Meet ‘Cosmic Crisp,’ a New Hybrid Apple That Stays Fresh for a Year
Proponents have called it “the Beyoncé of apples”
There are plenty of apple varieties available on grocery shelves nowadays, and we all have our preferences. Some might favor the sharp and tangy Granny Smith, for instance, while others prefer the sweet and juicy MacIntosh. But scientists, growers and industry experts are banking on everyone loving their latest creation: a hybrid apple that proponents say strikes the perfect balance between sweetness, acidity, juiciness and crunch—complete with an impressively long shelf life.
It’s called the Cosmic Crisp, as Kate Gibson of CBS News reports, and it’s been in development for more than 20 years. Back in the 1980s, former Washington State University horticulturalist Bruce Barritt became concerned that growers in the state—one of the country’s top apple producers—were focusing too heavily on the Red and Golden Delicious varieties. According to WSU, he recommended developing new apple types, and launched an apple breeding program at the university.
In 1997, Barrit crossed crossed the pollen of a Honeycrisp with the stigma of an Enterprise, which is not only a disease resistant variety, but also very fetching. "Enterprise was chosen really because of its appearance," Kate Evans, professor of horticulture and head of apple breeding at WSU, told Dan Pashman of the podcast Sporkful. "It looks really nice—it's a very pretty apple."
The following year, the hybrid seeds were germinated and raised in a greenhouse. The first seedling and its siblings have since been busy growing, maturing and producing fruit—an apple known to experts as WA 38.
Those who have tasted the apple seem to like it. A 2012 report published in the American Society for Horticultural Science found that “114 untrained apple consumers” ranked WA 38 “higher in overall acceptance as well as acceptance of apple flavor intensity, crispness, firmness, and juiciness when compared with Fuji [apples].”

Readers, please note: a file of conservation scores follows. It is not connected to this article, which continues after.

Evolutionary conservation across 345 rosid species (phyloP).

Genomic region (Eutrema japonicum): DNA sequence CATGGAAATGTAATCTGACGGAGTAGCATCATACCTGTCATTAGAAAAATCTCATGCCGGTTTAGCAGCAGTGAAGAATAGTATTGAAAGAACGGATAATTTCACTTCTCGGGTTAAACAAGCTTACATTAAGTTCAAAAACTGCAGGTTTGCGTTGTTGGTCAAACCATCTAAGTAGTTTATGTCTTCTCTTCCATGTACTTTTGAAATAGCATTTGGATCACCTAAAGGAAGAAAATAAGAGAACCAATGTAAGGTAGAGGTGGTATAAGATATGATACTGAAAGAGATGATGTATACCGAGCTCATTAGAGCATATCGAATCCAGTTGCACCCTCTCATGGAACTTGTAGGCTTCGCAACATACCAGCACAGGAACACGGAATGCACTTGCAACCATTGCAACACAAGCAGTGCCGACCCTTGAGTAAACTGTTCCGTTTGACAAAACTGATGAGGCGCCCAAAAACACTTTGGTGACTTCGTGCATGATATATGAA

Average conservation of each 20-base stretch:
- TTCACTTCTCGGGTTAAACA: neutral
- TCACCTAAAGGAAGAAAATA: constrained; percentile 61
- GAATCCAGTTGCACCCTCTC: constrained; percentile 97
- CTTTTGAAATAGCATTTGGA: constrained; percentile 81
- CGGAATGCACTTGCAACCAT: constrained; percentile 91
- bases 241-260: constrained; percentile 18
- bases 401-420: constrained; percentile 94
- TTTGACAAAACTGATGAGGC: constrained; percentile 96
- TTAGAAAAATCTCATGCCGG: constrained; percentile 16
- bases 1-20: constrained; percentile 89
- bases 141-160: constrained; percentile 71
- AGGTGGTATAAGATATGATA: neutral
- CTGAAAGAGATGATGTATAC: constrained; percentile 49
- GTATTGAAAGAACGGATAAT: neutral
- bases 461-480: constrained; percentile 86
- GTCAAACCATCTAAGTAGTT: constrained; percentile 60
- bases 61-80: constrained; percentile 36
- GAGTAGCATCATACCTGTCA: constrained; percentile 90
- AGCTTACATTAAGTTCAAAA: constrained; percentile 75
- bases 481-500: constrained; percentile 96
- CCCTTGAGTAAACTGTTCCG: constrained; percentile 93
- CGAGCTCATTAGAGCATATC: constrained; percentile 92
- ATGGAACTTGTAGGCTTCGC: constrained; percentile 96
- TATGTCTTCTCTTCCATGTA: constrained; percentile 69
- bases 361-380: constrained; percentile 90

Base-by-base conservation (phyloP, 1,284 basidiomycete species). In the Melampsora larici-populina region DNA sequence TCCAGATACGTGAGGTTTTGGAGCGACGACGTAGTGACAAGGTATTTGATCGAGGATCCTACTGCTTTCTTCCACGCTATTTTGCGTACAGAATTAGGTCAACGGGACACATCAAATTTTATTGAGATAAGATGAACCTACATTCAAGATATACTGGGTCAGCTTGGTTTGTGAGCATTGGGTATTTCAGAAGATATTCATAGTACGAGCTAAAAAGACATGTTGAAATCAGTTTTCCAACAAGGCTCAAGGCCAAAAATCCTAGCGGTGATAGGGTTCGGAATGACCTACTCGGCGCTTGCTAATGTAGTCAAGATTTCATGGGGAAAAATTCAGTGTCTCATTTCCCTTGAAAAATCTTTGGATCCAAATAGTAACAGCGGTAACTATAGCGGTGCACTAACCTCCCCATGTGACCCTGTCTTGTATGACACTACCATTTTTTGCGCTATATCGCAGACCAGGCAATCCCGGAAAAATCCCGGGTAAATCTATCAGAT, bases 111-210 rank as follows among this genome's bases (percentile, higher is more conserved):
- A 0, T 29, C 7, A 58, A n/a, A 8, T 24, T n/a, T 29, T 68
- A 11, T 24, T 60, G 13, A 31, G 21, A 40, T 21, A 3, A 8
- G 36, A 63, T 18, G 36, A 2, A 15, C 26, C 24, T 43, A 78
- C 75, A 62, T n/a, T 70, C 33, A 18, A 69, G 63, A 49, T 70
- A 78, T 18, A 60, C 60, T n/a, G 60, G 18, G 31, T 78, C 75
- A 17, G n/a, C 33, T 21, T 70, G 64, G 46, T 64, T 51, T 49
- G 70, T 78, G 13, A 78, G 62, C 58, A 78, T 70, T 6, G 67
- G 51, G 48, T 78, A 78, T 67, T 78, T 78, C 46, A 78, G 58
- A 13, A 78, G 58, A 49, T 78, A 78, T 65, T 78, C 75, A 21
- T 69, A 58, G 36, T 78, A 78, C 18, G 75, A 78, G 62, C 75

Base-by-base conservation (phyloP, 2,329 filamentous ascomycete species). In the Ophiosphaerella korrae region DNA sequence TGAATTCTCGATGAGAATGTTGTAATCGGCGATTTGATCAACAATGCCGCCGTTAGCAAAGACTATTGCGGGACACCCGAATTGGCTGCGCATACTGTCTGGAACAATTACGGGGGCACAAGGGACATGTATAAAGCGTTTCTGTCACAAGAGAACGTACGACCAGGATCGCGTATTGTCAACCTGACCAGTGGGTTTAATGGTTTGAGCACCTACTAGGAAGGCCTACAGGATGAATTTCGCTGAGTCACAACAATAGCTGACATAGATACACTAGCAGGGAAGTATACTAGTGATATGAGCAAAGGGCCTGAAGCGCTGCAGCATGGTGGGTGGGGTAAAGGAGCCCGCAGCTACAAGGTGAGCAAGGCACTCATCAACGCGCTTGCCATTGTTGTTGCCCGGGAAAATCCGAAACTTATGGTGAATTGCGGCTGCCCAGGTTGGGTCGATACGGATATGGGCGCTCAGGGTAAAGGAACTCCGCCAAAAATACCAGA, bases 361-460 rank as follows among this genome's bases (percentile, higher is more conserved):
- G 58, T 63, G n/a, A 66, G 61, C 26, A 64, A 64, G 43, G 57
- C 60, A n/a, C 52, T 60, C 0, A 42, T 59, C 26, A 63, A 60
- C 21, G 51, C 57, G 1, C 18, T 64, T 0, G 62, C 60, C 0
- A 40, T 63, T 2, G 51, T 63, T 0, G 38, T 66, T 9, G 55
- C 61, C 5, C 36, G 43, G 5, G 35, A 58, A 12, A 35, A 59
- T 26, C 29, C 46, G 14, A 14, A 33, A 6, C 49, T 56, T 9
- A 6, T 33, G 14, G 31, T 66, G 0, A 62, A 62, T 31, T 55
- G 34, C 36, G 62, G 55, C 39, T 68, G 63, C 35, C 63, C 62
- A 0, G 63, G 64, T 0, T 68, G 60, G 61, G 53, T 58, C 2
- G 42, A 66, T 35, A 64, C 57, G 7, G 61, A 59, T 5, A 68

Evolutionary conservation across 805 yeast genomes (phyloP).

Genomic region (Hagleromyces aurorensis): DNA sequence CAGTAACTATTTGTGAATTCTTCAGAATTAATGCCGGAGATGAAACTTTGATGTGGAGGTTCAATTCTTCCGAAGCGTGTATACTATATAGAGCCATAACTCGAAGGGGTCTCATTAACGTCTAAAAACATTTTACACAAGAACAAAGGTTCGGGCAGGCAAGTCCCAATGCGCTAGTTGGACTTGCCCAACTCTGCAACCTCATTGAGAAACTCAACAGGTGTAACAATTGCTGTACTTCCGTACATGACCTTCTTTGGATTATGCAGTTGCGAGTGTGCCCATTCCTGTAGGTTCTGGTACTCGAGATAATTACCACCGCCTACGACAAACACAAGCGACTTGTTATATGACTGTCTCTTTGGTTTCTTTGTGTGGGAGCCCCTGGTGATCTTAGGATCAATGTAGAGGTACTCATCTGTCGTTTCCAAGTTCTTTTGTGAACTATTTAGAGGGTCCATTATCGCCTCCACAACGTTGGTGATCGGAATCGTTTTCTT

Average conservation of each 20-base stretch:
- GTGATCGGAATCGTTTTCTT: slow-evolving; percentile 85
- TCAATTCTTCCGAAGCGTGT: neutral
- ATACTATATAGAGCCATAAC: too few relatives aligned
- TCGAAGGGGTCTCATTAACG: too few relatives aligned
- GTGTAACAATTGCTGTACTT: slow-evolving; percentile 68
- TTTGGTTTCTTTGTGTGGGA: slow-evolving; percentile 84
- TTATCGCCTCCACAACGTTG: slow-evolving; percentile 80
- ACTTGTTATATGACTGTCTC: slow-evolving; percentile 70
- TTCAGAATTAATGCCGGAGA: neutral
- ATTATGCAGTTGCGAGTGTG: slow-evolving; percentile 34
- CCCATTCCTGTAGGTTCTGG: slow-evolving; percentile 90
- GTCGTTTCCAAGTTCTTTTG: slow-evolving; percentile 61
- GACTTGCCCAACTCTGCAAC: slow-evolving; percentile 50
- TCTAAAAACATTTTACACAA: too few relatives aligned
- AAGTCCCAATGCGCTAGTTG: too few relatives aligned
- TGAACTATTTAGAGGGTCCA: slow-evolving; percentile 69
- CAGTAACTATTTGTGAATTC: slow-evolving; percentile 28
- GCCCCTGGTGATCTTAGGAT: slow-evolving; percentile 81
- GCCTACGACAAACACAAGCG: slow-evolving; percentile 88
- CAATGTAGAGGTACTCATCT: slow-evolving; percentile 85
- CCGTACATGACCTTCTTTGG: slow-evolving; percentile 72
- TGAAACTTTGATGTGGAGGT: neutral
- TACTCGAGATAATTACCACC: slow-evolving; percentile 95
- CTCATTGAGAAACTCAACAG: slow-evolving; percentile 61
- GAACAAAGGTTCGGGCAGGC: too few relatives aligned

“The entire sensory experience of this apple is just amped up and elevated,” Pashman raved after getting a taste. “It's extremely crunchy; it's extremely juicy; it's extremely sweet and also acidic. It's like a technicolor apple.”
Key to the apple’s delicious flavor is a high sugar content balanced by an even higher acidity, “which means it should taste as good when picked as it does after traveling a thousand miles to a retailer,” according to WSU. What’s more, the apple is said to ripen more uniformly than other varieties while on the tree, and brown more slowly once picked. It has a lengthy shelf life, reportedly staying fresh in the refrigerator for up to a year, Gibson writes.
“Cosmic Crisp is the Beyoncé of apples,” claims WSU.
It’s hard to say how Queen Bey herself would feel about being compared to a thin-skinned fruit, but perhaps not unlike Beyoncé, Cosmic Crisp’s brand is meticulously managed. More than $10 million has been allocated to marketing the apple, which has its own website, Instagram page, and two official taglines: “Imagine the Possibilities” and “The Apple of Big Dreams”. Consumer focus groups helped give Cosmic Crisp its name, which alludes to white specks on its skin that create “the image of stars against red sky,” writes WSU. (The reality is perhaps a little less romantic; as Ellen Gutoskey of Mental Floss points out, the dots are are lenticels, or “porous openings that allow the apple to exchange gases with its environment.”)
Growers have already planted 12 million Cosmic Crisp trees, according to the Associated Press, and the apple is now available for purchase at supermarkets and retailers across the United States. This year, 450,000 40-pound boxes of Cosmic Crisps will be sold, with that number ramping up to two million in 2020. The apple is the first variety to be bred in Washington State, and growers there have exclusive rights to sell it for its first 10 years on the market.
“This apple has a good opportunity to be a hit with a lot of people,” Aaron Clark, a vice president of the Washington-based Price Cold Storage, which grows and packages fresh produce, tells the AP.
“It better be,” Clark adds, “because we are going to have a lot of them.”